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MARKETING MANAGEMENT - Pricing Decisions

Product costs - Pricing Decisions

   Posted On :  18.06.2018 10:07 pm

Costs may be classified as variable, fixed and semi-fixed. Take the case of an airline.

Product costs

Costs may be classified as variable, fixed and semi-fixed. Take the case of an airline. It may consider the annual depreciation on an aircraft as a fixed cost. Taking the plane off the ground to fly from one city to another incurs certain semi-fixed costs like the fuel, the compensation of flight personnel, the airport fees and so on. These costs are approximately the same for any given flight whether the plane is empty, half-loaded or completely full of passengers. The variable costs of the flight would include primarily the costs of food and beverage. They vary directly with the number of passengers.

If fixed and semi-fixed costs make up a larger portion of total costs, as in the airline example, pricing to get maximum capacity utilization is crucial. Until the seller covers fixed costs, money is lost. After fixed costs are covered, each incremental sale contributes proportionally large amounts to profits.
 
If variable costs are a relatively high percentage of total costs (which is quite likely in many manufacturing firms), pricing to maximize unit contribution (i.e. the difference between the unit variable cost and price) will be critical to profitability. Under these cost conditions, the manufacturer would naturally work to maximize unit prices and to reduce variable costs.
 
Above are two examples. In the first one, the objective of the airline’s pricing strategy will be to generate enough total revenue to cover its fixed costs and above that to get maximum capacity utilization to make profits. In the second one, a manufacturer will price to cover its high variable costs per unit and get enough contribution to amortize fixed costs and make a profit.
 
Under certain conditions, firms may elect to price at less than full cost. In conditions of capacity underutilization, for instance, firms with high fixed costs may take business at prices that cover variable costs and make some incremental contribution to fixed costs (or overheads). The idea is to get through bad times, keep the factory running and hold some critical team of managers, skilled technicians and labour.
 
Pricing temporarily at less than full cost may also be used as a strategy to get a particularly large order. The expectation is that by taking the business, the firm may be able to reduce its unit costs and/or later raise its prices so as to make a profit on subsequent orders. Taking business below cost with the hope of offsetting near-term losses with longer-term profits may be a risky tactic, since there is no assurance that the losses can be made up.
 
Pricing near or below cost may also be done to gain a large market share. Generally pricing low to preempt market share is predicted on the assumption that unit costs will come down significantly as volume increases. This may happen through gaining manufacturing experience.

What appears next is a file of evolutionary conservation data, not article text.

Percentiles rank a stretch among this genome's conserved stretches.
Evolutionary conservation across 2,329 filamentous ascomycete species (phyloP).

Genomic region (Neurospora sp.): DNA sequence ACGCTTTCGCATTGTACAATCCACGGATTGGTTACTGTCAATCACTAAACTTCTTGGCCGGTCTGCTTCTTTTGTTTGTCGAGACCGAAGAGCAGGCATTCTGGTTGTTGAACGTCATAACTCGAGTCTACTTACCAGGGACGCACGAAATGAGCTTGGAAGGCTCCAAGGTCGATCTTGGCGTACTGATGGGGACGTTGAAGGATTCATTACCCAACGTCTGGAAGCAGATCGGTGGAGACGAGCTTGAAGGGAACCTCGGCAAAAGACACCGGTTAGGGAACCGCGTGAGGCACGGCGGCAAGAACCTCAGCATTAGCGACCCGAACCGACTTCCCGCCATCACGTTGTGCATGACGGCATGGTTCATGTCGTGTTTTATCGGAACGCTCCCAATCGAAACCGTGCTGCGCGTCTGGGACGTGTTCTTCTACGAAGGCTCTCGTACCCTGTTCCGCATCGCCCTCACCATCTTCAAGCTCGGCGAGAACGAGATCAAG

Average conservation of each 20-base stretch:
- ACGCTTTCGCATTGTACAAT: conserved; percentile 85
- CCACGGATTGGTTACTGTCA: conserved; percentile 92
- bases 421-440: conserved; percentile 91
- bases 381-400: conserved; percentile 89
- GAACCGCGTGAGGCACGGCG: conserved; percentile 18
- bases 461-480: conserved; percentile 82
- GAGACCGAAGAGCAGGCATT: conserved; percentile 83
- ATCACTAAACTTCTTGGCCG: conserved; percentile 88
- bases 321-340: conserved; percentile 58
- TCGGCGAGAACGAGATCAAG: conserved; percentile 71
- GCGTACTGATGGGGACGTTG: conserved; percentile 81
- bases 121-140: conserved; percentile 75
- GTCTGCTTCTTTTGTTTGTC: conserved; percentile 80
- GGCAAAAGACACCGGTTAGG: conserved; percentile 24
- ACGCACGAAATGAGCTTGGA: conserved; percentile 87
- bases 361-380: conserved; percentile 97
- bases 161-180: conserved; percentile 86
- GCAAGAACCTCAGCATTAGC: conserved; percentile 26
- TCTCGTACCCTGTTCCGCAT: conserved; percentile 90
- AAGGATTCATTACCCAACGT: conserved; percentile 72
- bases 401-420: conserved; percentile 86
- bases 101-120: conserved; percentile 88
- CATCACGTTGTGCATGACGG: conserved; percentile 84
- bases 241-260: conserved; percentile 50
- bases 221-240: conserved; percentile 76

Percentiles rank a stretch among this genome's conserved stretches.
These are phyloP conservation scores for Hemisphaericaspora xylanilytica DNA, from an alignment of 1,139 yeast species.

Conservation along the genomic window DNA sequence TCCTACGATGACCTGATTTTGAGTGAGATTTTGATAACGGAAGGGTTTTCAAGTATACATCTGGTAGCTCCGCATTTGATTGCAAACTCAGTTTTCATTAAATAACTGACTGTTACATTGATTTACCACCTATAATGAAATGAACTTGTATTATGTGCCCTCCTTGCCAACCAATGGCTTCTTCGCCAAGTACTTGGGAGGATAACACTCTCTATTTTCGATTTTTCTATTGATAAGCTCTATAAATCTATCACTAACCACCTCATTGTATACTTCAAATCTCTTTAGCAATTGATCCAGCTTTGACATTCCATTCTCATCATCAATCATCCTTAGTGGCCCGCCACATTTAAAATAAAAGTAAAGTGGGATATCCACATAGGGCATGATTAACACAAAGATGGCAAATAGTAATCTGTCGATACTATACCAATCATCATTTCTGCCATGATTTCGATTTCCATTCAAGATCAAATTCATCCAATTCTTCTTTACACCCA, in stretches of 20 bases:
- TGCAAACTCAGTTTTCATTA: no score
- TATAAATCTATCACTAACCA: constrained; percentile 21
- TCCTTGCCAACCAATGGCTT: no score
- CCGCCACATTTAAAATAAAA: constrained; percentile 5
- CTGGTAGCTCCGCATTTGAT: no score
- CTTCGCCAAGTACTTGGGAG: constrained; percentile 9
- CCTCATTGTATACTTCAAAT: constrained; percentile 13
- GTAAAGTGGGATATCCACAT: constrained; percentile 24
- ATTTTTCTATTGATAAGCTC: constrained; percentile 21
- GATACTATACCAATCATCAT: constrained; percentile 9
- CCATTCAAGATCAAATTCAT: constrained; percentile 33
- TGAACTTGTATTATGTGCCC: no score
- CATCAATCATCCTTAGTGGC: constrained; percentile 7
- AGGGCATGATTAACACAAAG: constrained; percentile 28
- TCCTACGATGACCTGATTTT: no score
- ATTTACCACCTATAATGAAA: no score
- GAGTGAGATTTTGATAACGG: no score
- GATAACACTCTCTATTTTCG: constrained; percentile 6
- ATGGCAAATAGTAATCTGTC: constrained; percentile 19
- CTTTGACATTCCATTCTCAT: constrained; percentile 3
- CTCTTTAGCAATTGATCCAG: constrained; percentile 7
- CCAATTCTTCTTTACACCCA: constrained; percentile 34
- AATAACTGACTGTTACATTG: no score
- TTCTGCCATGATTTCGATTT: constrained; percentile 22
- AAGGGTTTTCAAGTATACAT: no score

In fact, in many firms, a so-called experience or learning curve is used to calculate what the effect will be of volume growth on unit costs. To a large extent, learning curve experience reduces the variable cost component of unit costs. Labour gains in efficiency and purchases of materials and parts in larger volumes all result in lower prices and manufacturing process improvements produce cost savings.
 
Indeed, the fixed-cost component of unit costs may also come down with volume increases. Larger plants may be more cost efficient. Large-scale selling and advertising programs may also be more cost efficient. If product sales are particularly sensitive to heavy advertising, or the product requires widespread distribution or extensive field service support, fixed marketing expenditures for these purposes must usually be at a high level.
 
These so-called scale economies come in certain cost categories depending on the product, the processes used to manufacture it and the level of marketing spending required to be competitive. If significant scale economies are achievable, some competitors may be willing to price low enough to gain volume, thus preventing other competitors from going down the learning curve and hoping to emerge as low-cost producers with dominant market shares.
 
Product cost, then, is not a simple ‘hard’ number. How cost is calculated for pricing purposes is a matter of managerial judgment. It may be construed as full cost or as variable cost. It may be the cost levels being experienced or experience curve estimates of future costs. The interpretation of cost factors for pricing will depend greatly on product/ market objectives. 
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